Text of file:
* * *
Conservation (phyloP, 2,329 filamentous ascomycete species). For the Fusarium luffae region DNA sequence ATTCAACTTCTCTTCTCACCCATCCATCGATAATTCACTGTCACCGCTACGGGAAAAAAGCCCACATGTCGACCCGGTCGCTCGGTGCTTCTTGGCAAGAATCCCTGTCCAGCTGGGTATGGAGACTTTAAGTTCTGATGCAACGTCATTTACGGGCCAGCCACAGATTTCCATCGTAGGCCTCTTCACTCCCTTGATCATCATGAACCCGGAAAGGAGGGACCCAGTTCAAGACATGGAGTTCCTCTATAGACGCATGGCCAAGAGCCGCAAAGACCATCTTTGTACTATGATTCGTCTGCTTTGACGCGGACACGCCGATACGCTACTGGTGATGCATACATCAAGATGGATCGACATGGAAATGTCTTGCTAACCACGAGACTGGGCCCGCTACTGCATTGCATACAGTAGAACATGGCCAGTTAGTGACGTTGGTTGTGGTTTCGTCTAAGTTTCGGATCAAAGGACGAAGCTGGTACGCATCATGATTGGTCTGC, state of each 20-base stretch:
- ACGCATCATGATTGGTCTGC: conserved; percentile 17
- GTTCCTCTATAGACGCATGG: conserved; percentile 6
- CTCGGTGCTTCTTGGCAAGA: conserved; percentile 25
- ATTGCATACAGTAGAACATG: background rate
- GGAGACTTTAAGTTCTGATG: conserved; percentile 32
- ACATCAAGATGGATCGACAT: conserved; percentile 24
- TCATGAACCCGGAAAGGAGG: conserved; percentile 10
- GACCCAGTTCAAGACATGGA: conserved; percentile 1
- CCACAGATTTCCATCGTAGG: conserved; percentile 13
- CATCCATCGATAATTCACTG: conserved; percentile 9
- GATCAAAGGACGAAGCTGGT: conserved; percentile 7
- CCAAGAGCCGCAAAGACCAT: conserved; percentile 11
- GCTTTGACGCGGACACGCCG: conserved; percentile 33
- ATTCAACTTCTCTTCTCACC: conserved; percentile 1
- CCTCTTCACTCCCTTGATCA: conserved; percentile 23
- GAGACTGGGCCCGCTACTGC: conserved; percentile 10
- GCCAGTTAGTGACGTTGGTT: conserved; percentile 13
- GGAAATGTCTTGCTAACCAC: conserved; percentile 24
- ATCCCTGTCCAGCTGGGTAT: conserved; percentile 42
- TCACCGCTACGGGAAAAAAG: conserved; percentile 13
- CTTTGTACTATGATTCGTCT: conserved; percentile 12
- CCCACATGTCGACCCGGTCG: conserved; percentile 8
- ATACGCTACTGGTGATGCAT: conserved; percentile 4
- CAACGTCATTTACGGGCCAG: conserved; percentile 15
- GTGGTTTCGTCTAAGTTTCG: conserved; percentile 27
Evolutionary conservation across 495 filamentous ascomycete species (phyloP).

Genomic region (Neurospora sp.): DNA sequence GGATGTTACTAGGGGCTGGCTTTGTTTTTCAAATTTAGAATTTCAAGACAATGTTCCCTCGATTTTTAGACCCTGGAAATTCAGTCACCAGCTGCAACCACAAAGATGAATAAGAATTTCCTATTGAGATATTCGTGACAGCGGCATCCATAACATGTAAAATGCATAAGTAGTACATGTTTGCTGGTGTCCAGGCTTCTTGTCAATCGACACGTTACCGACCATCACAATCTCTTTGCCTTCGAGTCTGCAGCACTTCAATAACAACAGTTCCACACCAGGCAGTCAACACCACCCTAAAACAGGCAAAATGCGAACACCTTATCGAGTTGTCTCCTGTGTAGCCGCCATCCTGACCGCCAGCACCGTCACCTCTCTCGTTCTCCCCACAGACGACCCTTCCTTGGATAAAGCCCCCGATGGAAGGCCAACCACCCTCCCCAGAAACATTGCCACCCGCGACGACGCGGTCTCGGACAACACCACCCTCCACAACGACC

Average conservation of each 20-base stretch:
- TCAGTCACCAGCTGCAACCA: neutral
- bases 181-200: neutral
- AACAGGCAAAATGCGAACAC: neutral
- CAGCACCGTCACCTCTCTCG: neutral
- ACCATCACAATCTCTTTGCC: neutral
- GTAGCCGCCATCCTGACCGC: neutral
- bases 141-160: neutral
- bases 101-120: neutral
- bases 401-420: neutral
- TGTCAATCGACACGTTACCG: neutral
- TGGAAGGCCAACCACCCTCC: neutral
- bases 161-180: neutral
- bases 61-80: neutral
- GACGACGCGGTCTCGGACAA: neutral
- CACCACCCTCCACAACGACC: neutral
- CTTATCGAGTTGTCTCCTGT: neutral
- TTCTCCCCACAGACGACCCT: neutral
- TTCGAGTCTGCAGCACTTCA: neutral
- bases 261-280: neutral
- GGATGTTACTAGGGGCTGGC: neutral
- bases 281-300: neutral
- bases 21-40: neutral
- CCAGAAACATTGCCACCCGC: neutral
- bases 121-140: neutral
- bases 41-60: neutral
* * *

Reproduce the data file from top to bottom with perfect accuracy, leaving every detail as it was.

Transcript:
Conservation (phyloP, 2,329 filamentous ascomycete species). For the Fusarium luffae region DNA sequence ATTCAACTTCTCTTCTCACCCATCCATCGATAATTCACTGTCACCGCTACGGGAAAAAAGCCCACATGTCGACCCGGTCGCTCGGTGCTTCTTGGCAAGAATCCCTGTCCAGCTGGGTATGGAGACTTTAAGTTCTGATGCAACGTCATTTACGGGCCAGCCACAGATTTCCATCGTAGGCCTCTTCACTCCCTTGATCATCATGAACCCGGAAAGGAGGGACCCAGTTCAAGACATGGAGTTCCTCTATAGACGCATGGCCAAGAGCCGCAAAGACCATCTTTGTACTATGATTCGTCTGCTTTGACGCGGACACGCCGATACGCTACTGGTGATGCATACATCAAGATGGATCGACATGGAAATGTCTTGCTAACCACGAGACTGGGCCCGCTACTGCATTGCATACAGTAGAACATGGCCAGTTAGTGACGTTGGTTGTGGTTTCGTCTAAGTTTCGGATCAAAGGACGAAGCTGGTACGCATCATGATTGGTCTGC, state of each 20-base stretch:
- ACGCATCATGATTGGTCTGC: conserved; percentile 17
- GTTCCTCTATAGACGCATGG: conserved; percentile 6
- CTCGGTGCTTCTTGGCAAGA: conserved; percentile 25
- ATTGCATACAGTAGAACATG: background rate
- GGAGACTTTAAGTTCTGATG: conserved; percentile 32
- ACATCAAGATGGATCGACAT: conserved; percentile 24
- TCATGAACCCGGAAAGGAGG: conserved; percentile 10
- GACCCAGTTCAAGACATGGA: conserved; percentile 1
- CCACAGATTTCCATCGTAGG: conserved; percentile 13
- CATCCATCGATAATTCACTG: conserved; percentile 9
- GATCAAAGGACGAAGCTGGT: conserved; percentile 7
- CCAAGAGCCGCAAAGACCAT: conserved; percentile 11
- GCTTTGACGCGGACACGCCG: conserved; percentile 33
- ATTCAACTTCTCTTCTCACC: conserved; percentile 1
- CCTCTTCACTCCCTTGATCA: conserved; percentile 23
- GAGACTGGGCCCGCTACTGC: conserved; percentile 10
- GCCAGTTAGTGACGTTGGTT: conserved; percentile 13
- GGAAATGTCTTGCTAACCAC: conserved; percentile 24
- ATCCCTGTCCAGCTGGGTAT: conserved; percentile 42
- TCACCGCTACGGGAAAAAAG: conserved; percentile 13
- CTTTGTACTATGATTCGTCT: conserved; percentile 12
- CCCACATGTCGACCCGGTCG: conserved; percentile 8
- ATACGCTACTGGTGATGCAT: conserved; percentile 4
- CAACGTCATTTACGGGCCAG: conserved; percentile 15
- GTGGTTTCGTCTAAGTTTCG: conserved; percentile 27
Evolutionary conservation across 495 filamentous ascomycete species (phyloP).

Genomic region (Neurospora sp.): DNA sequence GGATGTTACTAGGGGCTGGCTTTGTTTTTCAAATTTAGAATTTCAAGACAATGTTCCCTCGATTTTTAGACCCTGGAAATTCAGTCACCAGCTGCAACCACAAAGATGAATAAGAATTTCCTATTGAGATATTCGTGACAGCGGCATCCATAACATGTAAAATGCATAAGTAGTACATGTTTGCTGGTGTCCAGGCTTCTTGTCAATCGACACGTTACCGACCATCACAATCTCTTTGCCTTCGAGTCTGCAGCACTTCAATAACAACAGTTCCACACCAGGCAGTCAACACCACCCTAAAACAGGCAAAATGCGAACACCTTATCGAGTTGTCTCCTGTGTAGCCGCCATCCTGACCGCCAGCACCGTCACCTCTCTCGTTCTCCCCACAGACGACCCTTCCTTGGATAAAGCCCCCGATGGAAGGCCAACCACCCTCCCCAGAAACATTGCCACCCGCGACGACGCGGTCTCGGACAACACCACCCTCCACAACGACC

Average conservation of each 20-base stretch:
- TCAGTCACCAGCTGCAACCA: neutral
- bases 181-200: neutral
- AACAGGCAAAATGCGAACAC: neutral
- CAGCACCGTCACCTCTCTCG: neutral
- ACCATCACAATCTCTTTGCC: neutral
- GTAGCCGCCATCCTGACCGC: neutral
- bases 141-160: neutral
- bases 101-120: neutral
- bases 401-420: neutral
- TGTCAATCGACACGTTACCG: neutral
- TGGAAGGCCAACCACCCTCC: neutral
- bases 161-180: neutral
- bases 61-80: neutral
- GACGACGCGGTCTCGGACAA: neutral
- CACCACCCTCCACAACGACC: neutral
- CTTATCGAGTTGTCTCCTGT: neutral
- TTCTCCCCACAGACGACCCT: neutral
- TTCGAGTCTGCAGCACTTCA: neutral
- bases 261-280: neutral
- GGATGTTACTAGGGGCTGGC: neutral
- bases 281-300: neutral
- bases 21-40: neutral
- CCAGAAACATTGCCACCCGC: neutral
- bases 121-140: neutral
- bases 41-60: neutral